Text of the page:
Afire Love

Afire Love“, from Ed Sheeran’s x (multiply) album, is a very powerful song. I have connected with many of his songs over the years, but this one hits different. The reason this song is so powerful is because it tells a story within a story. It starts out with a boy talking about his grandpa dying of Alzheimer’s. The chorus shifts to the perspective of the grandpa’s wife telling the story of how they fell in love. By doing this, Sheeran is showing that you can think back to the good times rather than get defeated by the problems you may be facing now. Listening to this song can help give perspective to people who may be in a similar situation.

The most obvious technique he uses to deepen the meaning of this song is the constant switch in perspective. He starts the song through his own eyes singing, “I heard the doctors put your chest in pain, but then that could have been the medicine”. He then switches to his dad’s point of view in the pre-chorus. He says, “And my father told me son. It’s not his fault he doesn’t know your face. And you’re not the only one”. He is showing how the father is trying to make his child understand how sad the situation is. He wraps it up by writing the chorus through the eyes of his grandma. He says, “Darling hold me in your arms the way you did last night and we’ll lie inside a little while here, oh”. When he does this he is showing that a death has different effects on different people. Some may have a more innocent outlook (like him) and some may have a more positive outlook, like the grandmother.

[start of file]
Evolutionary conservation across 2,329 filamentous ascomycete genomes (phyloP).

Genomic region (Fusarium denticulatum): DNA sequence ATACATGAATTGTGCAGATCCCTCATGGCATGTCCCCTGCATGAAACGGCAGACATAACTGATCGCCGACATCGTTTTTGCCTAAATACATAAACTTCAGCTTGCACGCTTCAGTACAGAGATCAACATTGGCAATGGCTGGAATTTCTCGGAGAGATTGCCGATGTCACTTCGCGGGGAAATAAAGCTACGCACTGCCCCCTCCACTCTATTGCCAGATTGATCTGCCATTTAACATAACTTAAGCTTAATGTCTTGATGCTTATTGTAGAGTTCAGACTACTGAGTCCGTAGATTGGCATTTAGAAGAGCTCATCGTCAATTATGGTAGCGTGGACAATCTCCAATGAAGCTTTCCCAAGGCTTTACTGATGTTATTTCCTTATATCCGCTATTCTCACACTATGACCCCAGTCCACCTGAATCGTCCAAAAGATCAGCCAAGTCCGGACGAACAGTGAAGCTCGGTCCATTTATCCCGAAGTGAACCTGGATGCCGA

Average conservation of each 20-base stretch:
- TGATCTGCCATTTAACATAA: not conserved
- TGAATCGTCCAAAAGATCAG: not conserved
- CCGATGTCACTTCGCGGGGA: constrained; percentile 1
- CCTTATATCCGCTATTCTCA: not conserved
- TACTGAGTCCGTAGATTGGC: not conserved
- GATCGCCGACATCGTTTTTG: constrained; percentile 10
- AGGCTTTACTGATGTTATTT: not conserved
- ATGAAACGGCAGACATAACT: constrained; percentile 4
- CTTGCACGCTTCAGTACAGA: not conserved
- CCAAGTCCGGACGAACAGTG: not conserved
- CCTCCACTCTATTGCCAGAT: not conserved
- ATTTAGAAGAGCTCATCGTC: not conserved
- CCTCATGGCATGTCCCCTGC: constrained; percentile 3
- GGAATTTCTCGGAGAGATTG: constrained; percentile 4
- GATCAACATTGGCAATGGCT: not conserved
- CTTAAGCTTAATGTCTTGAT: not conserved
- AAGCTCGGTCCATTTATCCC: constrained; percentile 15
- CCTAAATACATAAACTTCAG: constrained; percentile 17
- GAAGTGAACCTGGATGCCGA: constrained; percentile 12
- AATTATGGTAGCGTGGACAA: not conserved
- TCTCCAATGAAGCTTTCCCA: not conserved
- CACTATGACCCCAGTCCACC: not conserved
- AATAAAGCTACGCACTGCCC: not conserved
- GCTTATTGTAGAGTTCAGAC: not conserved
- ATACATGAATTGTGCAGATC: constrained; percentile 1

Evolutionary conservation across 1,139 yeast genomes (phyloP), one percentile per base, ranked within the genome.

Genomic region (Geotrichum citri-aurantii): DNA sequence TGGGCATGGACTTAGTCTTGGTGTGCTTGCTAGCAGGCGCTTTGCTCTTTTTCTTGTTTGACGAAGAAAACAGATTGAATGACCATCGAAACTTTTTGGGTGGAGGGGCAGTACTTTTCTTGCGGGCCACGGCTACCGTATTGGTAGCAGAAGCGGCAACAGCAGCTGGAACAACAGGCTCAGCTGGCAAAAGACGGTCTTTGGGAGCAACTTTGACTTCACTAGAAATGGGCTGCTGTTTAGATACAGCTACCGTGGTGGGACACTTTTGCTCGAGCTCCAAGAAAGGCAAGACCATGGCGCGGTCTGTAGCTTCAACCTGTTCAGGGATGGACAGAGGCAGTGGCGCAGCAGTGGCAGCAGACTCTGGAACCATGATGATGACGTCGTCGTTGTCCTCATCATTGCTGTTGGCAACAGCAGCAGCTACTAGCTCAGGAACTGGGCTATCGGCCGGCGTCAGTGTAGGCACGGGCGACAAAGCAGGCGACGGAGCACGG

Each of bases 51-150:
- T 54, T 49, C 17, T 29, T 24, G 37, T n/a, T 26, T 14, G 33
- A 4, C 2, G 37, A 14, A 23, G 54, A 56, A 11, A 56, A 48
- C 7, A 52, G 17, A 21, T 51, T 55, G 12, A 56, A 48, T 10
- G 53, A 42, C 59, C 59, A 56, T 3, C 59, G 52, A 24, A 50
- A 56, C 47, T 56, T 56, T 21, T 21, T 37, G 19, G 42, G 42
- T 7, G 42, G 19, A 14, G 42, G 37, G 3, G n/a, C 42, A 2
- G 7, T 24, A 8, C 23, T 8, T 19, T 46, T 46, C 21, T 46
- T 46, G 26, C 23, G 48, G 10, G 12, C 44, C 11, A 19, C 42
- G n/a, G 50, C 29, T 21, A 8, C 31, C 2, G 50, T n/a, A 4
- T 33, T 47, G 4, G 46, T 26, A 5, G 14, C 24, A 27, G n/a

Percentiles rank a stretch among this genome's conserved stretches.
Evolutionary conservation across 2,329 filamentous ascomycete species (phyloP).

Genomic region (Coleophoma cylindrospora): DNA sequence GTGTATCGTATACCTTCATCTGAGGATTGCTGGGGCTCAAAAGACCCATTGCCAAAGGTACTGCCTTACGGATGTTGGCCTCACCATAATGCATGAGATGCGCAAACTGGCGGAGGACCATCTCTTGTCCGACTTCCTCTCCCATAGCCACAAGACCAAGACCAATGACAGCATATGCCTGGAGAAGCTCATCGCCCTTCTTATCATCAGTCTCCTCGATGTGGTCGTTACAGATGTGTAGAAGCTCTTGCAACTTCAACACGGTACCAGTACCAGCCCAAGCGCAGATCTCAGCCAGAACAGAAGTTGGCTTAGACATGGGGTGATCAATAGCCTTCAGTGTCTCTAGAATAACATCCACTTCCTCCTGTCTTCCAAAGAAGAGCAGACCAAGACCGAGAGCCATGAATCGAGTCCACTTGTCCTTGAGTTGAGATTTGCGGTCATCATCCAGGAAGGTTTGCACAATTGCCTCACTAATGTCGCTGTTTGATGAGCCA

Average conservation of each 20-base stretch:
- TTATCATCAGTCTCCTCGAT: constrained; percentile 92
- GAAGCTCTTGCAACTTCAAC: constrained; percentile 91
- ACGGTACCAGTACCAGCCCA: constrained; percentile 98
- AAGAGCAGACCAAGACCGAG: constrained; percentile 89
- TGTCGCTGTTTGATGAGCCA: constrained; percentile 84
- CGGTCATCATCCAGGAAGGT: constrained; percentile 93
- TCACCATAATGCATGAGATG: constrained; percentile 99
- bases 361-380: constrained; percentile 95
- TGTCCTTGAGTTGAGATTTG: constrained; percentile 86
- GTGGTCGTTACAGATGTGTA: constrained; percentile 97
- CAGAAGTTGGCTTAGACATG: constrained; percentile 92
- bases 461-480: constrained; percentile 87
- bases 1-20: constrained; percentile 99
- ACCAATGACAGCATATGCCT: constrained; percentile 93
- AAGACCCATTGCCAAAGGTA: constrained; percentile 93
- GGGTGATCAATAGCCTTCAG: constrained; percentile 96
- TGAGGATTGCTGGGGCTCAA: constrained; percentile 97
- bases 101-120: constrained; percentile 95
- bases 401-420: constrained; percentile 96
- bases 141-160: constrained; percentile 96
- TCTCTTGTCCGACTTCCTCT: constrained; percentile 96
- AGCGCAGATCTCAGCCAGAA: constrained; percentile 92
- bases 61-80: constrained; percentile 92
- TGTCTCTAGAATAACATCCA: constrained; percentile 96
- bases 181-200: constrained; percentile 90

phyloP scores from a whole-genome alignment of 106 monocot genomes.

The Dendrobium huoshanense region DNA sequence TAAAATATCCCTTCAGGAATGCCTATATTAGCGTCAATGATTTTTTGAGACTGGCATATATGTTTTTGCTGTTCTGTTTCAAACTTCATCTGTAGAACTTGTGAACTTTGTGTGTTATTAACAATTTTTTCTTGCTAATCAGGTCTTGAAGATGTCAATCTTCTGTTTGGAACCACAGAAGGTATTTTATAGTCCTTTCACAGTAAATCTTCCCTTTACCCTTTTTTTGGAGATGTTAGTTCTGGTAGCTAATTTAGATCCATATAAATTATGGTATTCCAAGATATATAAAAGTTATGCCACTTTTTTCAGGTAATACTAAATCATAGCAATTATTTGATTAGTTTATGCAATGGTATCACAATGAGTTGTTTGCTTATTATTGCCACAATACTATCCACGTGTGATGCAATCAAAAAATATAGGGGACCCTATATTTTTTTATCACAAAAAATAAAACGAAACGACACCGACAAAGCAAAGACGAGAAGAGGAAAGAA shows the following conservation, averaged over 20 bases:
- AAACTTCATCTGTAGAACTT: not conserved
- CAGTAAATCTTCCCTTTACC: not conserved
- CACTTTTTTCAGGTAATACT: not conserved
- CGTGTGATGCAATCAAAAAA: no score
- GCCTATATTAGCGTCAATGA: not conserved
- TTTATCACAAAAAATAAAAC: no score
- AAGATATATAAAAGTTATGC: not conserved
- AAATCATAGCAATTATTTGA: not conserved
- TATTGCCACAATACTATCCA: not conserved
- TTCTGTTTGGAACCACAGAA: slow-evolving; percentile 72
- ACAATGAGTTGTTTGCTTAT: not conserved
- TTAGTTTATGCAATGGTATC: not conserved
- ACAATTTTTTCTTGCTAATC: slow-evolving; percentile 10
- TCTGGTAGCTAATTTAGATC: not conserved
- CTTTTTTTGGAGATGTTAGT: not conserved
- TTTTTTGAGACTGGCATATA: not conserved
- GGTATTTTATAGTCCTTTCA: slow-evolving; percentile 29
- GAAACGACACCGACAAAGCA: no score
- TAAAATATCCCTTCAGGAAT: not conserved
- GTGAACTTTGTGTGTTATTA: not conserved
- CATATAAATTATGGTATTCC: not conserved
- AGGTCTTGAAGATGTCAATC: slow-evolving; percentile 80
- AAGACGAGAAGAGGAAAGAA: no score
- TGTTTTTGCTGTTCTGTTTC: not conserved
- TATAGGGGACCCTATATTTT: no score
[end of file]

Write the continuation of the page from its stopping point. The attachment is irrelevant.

Besides the constant switch in perspective, Sheeran also uses a metaphor that compares sickness and death to the devil. “Things were all good yesterday. And then the devil took your memory” and “Things were all good yesterday. And the the devil took your breath away”. While comparing the devil to death is relatively basic, he does it in a way that makes everyone think his grandpa was taken too soon. Saying that the devil took his life is a very intense way of saying that he died. It shows how horrible the death was for everyone because someone “passing away” sends a very different message from someone who’s breath is being taken by the devil. The final way Sheeran conveys the message of love and loss is the repetition in the end of the song. He sings, “And my father, and all of my family rise from the seats to sing hallelujah” . He then repeats this line but replacing “father” with “mother”, “sisters”, and “brothers”. By including every person in this ending, he is showing how the death has brought the family together. The message he wants to leave you with is that grieving can bring more love than ever before.

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